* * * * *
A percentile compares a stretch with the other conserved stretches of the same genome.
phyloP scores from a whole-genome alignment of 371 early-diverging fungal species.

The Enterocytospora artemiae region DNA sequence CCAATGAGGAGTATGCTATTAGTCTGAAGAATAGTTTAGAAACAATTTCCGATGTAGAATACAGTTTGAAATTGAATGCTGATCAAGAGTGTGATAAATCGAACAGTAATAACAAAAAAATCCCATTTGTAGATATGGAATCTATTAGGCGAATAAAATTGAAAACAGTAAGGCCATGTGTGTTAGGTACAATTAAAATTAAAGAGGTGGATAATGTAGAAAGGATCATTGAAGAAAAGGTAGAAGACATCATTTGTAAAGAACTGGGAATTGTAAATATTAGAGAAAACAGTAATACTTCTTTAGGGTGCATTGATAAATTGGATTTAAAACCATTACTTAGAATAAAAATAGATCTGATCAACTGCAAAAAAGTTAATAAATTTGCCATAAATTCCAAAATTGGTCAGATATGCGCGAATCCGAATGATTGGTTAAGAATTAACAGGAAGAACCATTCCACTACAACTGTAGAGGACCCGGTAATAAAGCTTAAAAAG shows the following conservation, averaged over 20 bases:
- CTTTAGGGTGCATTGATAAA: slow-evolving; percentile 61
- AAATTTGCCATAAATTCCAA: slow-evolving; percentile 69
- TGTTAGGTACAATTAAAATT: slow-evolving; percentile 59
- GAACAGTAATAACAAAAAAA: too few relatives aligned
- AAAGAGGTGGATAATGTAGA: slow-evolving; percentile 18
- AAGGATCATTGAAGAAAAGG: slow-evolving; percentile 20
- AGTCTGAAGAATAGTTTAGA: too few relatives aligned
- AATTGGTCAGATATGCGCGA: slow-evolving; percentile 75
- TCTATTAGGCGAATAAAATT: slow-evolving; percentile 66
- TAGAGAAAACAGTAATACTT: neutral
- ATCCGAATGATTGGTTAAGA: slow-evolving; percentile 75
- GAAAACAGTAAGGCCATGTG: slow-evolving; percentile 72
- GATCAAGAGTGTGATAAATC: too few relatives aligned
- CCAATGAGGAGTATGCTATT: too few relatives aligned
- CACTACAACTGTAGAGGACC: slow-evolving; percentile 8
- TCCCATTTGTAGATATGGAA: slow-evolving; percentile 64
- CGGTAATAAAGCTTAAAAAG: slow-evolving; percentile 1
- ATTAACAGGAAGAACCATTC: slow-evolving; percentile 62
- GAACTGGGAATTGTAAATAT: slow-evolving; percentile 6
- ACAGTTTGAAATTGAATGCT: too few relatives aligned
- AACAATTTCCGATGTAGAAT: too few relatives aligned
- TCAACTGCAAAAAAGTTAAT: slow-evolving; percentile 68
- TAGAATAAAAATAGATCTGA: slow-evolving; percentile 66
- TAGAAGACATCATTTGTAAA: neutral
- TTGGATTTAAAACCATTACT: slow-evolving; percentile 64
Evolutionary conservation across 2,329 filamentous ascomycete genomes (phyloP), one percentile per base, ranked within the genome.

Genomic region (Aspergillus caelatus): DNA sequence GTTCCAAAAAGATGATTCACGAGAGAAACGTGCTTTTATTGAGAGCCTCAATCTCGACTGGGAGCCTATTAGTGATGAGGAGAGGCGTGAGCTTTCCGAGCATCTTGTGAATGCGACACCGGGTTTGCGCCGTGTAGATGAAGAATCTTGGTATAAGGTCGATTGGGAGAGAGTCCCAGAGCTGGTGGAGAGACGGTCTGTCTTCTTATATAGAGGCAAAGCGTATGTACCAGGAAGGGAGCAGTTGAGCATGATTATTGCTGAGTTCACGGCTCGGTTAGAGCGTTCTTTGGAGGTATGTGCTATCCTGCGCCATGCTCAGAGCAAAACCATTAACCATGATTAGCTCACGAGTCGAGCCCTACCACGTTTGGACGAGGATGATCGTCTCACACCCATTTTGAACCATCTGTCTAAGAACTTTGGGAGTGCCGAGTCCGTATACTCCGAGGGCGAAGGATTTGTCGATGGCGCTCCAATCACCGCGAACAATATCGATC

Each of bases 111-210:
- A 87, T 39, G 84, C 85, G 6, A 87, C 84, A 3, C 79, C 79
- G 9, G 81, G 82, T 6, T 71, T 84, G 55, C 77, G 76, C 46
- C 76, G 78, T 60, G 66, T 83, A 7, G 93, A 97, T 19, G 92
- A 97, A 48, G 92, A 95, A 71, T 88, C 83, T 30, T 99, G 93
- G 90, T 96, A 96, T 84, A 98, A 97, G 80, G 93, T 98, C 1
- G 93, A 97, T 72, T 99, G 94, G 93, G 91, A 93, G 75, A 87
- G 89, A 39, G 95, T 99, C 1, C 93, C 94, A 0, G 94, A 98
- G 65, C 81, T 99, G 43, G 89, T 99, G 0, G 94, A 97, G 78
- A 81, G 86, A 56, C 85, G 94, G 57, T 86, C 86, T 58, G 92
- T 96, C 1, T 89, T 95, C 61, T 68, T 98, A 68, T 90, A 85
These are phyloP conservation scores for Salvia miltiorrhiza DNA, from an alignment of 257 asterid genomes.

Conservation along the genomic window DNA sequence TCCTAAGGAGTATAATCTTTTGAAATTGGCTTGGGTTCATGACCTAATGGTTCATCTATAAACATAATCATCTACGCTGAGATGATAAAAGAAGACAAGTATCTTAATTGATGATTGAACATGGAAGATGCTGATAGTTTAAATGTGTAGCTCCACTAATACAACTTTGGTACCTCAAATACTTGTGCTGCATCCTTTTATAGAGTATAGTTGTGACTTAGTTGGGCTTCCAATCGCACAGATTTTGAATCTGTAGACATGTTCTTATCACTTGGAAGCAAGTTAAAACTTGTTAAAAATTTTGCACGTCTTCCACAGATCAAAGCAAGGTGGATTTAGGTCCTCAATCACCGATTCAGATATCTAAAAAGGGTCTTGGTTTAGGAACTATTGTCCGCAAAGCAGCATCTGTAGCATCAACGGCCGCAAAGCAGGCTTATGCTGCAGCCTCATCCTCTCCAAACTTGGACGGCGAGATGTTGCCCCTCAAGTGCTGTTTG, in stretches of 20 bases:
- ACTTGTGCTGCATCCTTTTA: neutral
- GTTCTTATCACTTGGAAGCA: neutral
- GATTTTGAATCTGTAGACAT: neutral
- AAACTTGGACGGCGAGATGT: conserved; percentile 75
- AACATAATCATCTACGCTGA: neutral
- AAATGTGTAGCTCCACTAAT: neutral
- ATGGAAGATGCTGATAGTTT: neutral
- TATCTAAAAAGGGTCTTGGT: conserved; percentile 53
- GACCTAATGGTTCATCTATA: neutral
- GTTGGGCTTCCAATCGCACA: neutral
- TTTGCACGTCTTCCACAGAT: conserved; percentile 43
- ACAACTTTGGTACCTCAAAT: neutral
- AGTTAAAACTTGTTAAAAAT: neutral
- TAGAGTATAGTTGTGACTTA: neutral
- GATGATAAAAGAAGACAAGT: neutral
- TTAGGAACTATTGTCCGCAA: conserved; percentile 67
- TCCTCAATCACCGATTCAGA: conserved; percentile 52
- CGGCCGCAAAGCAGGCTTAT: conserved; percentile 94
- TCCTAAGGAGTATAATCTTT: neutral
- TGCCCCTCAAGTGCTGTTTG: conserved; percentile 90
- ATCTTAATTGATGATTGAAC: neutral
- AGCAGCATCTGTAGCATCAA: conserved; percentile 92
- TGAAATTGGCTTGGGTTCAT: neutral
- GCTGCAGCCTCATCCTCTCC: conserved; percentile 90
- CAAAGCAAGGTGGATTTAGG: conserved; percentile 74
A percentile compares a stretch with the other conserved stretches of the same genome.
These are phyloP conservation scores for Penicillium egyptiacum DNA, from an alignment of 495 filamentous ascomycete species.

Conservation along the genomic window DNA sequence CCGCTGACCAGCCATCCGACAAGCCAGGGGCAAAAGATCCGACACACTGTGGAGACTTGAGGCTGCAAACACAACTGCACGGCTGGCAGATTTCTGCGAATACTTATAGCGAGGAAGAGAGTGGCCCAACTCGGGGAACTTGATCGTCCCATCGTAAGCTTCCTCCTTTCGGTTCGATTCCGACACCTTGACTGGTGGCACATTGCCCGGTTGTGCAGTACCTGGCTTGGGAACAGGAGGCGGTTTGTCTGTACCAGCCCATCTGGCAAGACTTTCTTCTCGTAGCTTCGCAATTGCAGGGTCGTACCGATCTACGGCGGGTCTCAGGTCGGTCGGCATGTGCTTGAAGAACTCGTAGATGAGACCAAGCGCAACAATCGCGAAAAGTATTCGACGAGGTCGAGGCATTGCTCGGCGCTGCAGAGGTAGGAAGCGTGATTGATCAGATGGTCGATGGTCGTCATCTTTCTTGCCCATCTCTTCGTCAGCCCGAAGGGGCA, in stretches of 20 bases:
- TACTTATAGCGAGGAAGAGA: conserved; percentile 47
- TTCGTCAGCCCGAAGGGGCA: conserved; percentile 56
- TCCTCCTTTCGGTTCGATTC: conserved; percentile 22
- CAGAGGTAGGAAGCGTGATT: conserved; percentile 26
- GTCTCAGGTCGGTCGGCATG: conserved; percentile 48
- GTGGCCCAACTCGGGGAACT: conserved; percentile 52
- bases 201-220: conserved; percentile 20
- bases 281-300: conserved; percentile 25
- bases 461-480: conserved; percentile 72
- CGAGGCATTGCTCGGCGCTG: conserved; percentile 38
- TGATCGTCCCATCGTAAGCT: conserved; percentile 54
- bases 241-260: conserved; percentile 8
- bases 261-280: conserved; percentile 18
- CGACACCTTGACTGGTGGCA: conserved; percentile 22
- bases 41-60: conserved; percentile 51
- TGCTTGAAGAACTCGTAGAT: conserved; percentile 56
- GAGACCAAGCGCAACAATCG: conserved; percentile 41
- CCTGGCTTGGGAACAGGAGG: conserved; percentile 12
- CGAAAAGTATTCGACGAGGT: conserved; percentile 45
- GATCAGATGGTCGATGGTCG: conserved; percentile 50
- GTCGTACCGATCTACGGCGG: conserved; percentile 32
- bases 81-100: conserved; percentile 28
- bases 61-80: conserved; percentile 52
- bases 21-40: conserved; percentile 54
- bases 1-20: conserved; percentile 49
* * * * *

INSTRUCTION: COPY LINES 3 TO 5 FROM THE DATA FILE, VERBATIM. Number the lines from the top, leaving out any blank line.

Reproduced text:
The Enterocytospora artemiae region DNA sequence CCAATGAGGAGTATGCTATTAGTCTGAAGAATAGTTTAGAAACAATTTCCGATGTAGAATACAGTTTGAAATTGAATGCTGATCAAGAGTGTGATAAATCGAACAGTAATAACAAAAAAATCCCATTTGTAGATATGGAATCTATTAGGCGAATAAAATTGAAAACAGTAAGGCCATGTGTGTTAGGTACAATTAAAATTAAAGAGGTGGATAATGTAGAAAGGATCATTGAAGAAAAGGTAGAAGACATCATTTGTAAAGAACTGGGAATTGTAAATATTAGAGAAAACAGTAATACTTCTTTAGGGTGCATTGATAAATTGGATTTAAAACCATTACTTAGAATAAAAATAGATCTGATCAACTGCAAAAAAGTTAATAAATTTGCCATAAATTCCAAAATTGGTCAGATATGCGCGAATCCGAATGATTGGTTAAGAATTAACAGGAAGAACCATTCCACTACAACTGTAGAGGACCCGGTAATAAAGCTTAAAAAG shows the following conservation, averaged over 20 bases:
- CTTTAGGGTGCATTGATAAA: slow-evolving; percentile 61
- AAATTTGCCATAAATTCCAA: slow-evolving; percentile 69